Author explores identity issues
In his first book, Stranger to History, Aatish Taseer documented his fleeting journeys through several Muslim countries while grappling with his own identity, reports Vidya Balachander.mumbai Updated: Mar 27, 2010 01:37 IST
In his first book, Stranger to History, Aatish Taseer documented his fleeting journeys through several Muslim countries while grappling with his own identity.
The confusion over identity continues to be a preoccupation in his second work, The Temple Goers, which was launched at a bookstore in Kemps Corner on Friday.
While Stranger to History took Taseer (30) to distant lands like Syria and Iran, The Temple Goers is based in Delhi, the city Taseer grew up in and for which he says he has “massive affection”.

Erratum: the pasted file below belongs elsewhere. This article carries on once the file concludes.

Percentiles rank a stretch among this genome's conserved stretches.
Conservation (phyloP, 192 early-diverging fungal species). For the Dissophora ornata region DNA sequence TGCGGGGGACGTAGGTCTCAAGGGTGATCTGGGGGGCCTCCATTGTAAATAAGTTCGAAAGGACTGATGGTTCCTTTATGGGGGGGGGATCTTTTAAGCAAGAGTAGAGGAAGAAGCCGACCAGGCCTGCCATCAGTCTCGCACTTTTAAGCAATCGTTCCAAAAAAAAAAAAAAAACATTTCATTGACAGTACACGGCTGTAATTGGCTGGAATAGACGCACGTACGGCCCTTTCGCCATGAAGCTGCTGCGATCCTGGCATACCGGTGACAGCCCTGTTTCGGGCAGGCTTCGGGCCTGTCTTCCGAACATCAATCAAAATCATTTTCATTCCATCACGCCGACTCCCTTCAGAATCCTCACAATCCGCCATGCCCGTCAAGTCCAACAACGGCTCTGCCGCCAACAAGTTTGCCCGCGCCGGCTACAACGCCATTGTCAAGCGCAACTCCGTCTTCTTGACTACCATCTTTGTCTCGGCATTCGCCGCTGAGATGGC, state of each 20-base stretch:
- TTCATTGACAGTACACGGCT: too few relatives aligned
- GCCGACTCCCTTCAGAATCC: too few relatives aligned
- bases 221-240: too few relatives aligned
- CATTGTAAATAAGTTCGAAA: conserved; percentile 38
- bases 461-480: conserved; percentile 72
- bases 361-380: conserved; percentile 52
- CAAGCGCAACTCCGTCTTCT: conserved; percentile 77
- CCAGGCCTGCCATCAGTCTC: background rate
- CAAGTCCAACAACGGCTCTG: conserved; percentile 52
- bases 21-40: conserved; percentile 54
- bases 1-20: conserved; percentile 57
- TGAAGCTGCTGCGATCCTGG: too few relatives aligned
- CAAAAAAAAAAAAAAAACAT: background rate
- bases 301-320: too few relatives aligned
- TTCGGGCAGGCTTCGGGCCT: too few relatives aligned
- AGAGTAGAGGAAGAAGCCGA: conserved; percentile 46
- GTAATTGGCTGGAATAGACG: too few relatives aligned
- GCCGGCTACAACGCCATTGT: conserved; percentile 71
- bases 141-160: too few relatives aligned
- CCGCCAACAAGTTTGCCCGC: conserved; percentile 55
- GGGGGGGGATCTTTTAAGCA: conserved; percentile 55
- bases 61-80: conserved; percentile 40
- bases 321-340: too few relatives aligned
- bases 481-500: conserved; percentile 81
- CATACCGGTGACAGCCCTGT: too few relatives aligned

The novel examines a slice of Delhi society and through its characters, the evolution of the city itself.
Taseer, son of journalist Tavleen Singh, says the novel’s imagined satellite townships, called Sectorpur and Phasenagar, are a comment on the expanding boundaries of Delhi.
“It led me to discover the Old City and the new peripheries,” he said.
“Once upon a time, Gurgaon really was a village. Today it is totally different.”
Surprisingly, the novel’s narrator is not only called Aatish Taseer, but like the author himself, is a former journalist who returns to India after years abroad.
When asked about the coincidence, Taseer said that the novel is not autobiographical. “There may be superficial resemblances but that makes for more fiction, not less,” he said.
First Published: Mar 27, 2010 01:36 IST